Neighborhood Produce Finally Has a Home in Winter Hill
The small grocery store is taking over the Somerville Bread Company space this fall.
Winter Hill is getting its very own grocery store. Neighborhood Produce has finally secured a location in the Somerville neighborhood: a small storefront on Medford Street, two doors down from Tipping Cow Ice Cream, currently occupied by Somerville Bread Company.
Matt Gray, a former donations manager at the Greater Boston Food Bank and a food rescuer with other local organizations, has been searching for a home in his neighborhood for his startup grocery company for about a year. Fellow Winter Hill business Somerville Bread plans to move to a new headquarters closer to Union Square, Eater Boston noted.
Somerville Bread Company owner Nick Robertson and Gray have been “connected, really, since the very beginning,” Gray says. Winter Hill Brewing Company, which hosted a series of Neighborhood Produce pop-ups last summer and fall, also carries Somerville Bread. “They’ve been a great partner. [Robertson] let me know he’s been thinking about relocating, and he started making these plans a few months ago,” Gray says.
Somerville Bread will continue to be a partner to Neighborhood Produce, Robertson adds. The move to 200 Somerville Ave., the former Kitchen Inc. commissary kitchen, won’t include a retail store. Instead, his products will continue to be sold on Medford Street, at Neighborhood Produce. Somerville Bread will also keep its Boston Public Market stall and continue retail sales at BFresh in Davis Square, he adds.
The new location will host bread-making classes, Robertson says. The series will feature weekly classes on a rotating theme; up first, sourdoughs. Stay tuned for more information on those classes, which will begin later in July, Robertson says.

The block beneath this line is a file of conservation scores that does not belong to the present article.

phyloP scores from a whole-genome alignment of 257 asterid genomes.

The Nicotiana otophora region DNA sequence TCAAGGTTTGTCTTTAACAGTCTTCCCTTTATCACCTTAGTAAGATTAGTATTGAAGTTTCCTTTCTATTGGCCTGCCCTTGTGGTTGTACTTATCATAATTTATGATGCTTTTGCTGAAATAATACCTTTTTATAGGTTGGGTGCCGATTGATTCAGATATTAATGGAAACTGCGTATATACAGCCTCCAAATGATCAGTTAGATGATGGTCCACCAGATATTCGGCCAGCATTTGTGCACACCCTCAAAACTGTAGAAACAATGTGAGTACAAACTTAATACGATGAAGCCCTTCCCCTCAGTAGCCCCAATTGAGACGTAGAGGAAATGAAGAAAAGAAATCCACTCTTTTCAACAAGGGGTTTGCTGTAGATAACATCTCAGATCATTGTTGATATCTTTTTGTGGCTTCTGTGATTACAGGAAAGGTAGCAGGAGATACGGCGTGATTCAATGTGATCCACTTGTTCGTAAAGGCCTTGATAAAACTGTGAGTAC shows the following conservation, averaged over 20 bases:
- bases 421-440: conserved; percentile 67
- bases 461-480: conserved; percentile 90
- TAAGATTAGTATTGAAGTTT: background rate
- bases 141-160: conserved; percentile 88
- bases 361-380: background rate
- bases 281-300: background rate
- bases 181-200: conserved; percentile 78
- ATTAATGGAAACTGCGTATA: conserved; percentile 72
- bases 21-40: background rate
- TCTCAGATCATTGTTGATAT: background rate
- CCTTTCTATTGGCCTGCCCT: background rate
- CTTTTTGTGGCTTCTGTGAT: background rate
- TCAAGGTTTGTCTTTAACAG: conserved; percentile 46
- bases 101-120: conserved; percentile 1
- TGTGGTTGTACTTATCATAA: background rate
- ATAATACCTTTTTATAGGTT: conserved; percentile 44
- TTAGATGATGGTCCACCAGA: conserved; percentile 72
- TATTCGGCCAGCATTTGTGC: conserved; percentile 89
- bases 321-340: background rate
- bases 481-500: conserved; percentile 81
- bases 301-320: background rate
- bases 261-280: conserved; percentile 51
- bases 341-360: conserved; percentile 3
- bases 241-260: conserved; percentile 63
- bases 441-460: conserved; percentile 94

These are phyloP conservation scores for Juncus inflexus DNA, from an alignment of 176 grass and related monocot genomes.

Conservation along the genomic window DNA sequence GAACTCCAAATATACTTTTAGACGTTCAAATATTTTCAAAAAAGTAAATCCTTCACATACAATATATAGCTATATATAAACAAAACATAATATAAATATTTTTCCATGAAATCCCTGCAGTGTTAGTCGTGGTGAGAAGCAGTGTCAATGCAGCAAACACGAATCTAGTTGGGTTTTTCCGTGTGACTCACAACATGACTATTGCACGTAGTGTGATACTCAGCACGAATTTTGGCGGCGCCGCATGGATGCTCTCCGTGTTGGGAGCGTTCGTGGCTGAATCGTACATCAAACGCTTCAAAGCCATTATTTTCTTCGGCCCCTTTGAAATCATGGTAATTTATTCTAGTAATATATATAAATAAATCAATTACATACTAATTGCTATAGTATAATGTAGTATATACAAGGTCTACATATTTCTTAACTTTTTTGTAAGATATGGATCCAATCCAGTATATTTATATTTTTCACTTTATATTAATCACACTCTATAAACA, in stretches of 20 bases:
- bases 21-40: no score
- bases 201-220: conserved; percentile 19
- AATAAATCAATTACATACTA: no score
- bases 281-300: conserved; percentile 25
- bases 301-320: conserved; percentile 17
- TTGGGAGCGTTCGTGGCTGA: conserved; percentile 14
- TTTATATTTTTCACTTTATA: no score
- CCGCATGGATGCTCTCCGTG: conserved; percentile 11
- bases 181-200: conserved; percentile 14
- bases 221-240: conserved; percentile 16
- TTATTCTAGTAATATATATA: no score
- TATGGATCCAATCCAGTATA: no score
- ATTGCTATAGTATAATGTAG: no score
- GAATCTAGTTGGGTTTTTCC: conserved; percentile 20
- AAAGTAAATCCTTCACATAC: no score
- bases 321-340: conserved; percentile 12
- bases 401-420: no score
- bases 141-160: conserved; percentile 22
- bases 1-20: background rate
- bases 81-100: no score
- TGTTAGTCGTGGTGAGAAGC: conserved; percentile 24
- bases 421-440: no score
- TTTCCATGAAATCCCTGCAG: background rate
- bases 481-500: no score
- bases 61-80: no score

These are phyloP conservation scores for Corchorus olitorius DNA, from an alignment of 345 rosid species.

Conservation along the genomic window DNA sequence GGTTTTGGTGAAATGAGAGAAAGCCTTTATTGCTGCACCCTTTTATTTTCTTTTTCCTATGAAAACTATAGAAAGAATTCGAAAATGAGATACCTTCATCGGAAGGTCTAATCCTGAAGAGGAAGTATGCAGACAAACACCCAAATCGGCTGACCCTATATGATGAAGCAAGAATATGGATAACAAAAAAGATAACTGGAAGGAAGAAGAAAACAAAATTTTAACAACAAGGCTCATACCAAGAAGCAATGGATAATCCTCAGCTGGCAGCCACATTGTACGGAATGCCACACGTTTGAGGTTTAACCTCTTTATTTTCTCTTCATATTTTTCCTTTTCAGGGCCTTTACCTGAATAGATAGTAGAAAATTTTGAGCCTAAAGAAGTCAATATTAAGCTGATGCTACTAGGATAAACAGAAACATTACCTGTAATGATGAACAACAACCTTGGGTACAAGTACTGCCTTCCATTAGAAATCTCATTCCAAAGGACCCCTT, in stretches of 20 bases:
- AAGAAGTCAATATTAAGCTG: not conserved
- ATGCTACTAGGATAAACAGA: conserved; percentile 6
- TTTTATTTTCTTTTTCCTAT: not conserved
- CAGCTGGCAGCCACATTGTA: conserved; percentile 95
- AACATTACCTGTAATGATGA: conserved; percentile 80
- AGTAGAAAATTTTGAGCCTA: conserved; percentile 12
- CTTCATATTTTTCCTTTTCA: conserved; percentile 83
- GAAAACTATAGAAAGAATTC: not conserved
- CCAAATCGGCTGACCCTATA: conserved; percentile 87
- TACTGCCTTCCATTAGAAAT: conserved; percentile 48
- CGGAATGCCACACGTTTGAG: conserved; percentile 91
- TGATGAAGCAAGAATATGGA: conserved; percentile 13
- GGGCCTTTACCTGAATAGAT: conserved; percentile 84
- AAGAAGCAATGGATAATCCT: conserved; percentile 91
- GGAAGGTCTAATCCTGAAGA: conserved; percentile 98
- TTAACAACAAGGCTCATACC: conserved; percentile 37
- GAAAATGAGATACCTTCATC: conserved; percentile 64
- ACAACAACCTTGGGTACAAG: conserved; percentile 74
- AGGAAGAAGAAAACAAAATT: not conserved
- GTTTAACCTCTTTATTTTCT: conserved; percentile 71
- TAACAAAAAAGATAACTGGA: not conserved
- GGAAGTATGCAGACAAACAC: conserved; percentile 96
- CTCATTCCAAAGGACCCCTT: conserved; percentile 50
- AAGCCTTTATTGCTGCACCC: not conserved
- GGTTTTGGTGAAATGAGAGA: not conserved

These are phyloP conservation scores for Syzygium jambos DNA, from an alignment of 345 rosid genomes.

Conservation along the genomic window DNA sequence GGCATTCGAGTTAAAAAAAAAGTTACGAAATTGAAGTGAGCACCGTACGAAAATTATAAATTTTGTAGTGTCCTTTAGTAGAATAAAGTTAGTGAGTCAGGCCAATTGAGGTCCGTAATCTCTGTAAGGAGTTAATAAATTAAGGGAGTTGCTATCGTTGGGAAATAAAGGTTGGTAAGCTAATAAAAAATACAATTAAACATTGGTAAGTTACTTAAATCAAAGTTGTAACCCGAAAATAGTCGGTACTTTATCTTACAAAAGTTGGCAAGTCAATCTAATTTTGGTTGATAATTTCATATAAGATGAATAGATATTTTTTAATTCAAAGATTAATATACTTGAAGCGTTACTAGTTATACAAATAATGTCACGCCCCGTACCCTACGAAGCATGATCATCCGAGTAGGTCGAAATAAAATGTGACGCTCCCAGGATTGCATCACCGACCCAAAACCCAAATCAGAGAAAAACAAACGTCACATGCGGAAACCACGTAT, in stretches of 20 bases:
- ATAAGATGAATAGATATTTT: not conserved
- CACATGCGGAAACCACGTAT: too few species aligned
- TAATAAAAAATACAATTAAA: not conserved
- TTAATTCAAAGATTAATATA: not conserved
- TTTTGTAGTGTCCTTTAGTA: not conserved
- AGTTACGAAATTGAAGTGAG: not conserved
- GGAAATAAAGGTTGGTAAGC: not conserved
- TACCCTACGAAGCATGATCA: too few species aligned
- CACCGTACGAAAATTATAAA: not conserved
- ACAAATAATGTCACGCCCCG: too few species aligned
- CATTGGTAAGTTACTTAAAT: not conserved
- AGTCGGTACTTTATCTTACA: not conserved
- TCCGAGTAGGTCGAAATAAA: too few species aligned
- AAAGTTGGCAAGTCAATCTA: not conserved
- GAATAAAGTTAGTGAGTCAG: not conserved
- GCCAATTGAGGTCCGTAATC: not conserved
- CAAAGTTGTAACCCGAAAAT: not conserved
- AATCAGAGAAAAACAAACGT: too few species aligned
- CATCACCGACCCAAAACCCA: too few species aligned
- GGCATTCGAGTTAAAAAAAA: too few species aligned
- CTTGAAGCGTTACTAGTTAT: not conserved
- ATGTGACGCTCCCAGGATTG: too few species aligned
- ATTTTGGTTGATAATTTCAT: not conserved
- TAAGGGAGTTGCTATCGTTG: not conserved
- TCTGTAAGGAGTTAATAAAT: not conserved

Also beginning in July, Neighborhood Produce will transform the former bakery into the community grocery store Gray has long envisioned.
“The concept of the business was always a low startup cost, if we could, so this place really worked for that model,” he says.
It’s just about 500 square feet, and the plumbing is already up to code for a food-related business, he notes. Gray just needs to move in his refrigeration units, and build a new counter and retail display cases. No building permit is required. He has a zoning board hearing on July 12, and will then need to finalize a health permit and certificate of occupancy for Neighborhood Produce.
“September is the goal [to open],” he says. “It’s the best time as far as fresh produce goes.”
Founded with the intention of providing wholesome food options to underserved neighborhoods in convenience store-sized locations, Neighborhood Produce will carry “ugly,” “No. 2,” or B-grade produce, like scarred apples, and pockmarked peppers.
But during last year’s pop-up markets, Gray learned the community is strongly interested in buying local produce, so there will be a solid selection of that, as well. Bananas, avocados, and select other popular fruits and vegetables will be conventional, just because B-grade varieties aren’t typically available, he adds.
“People liked the value of No. 2 lemons, oranges, limes, onions, sweet potatoes—staple items like that,” Gray says. “Here, they can get the staple items for cheaper, and spend a little more on local kale.”
Neighborhood Produce will also carry about 50 different grains, nuts, and other bulk items in gravity bins, a small but solid selection of dairy, some frozen meats, and of course, Somerville Bread.
Stay tuned to social media to keep tabs on its opening timeline.
Neighborhood Produce, coming soon to 415 Medford St., Winter Hill, Somerville, nbrhoodproduce.com.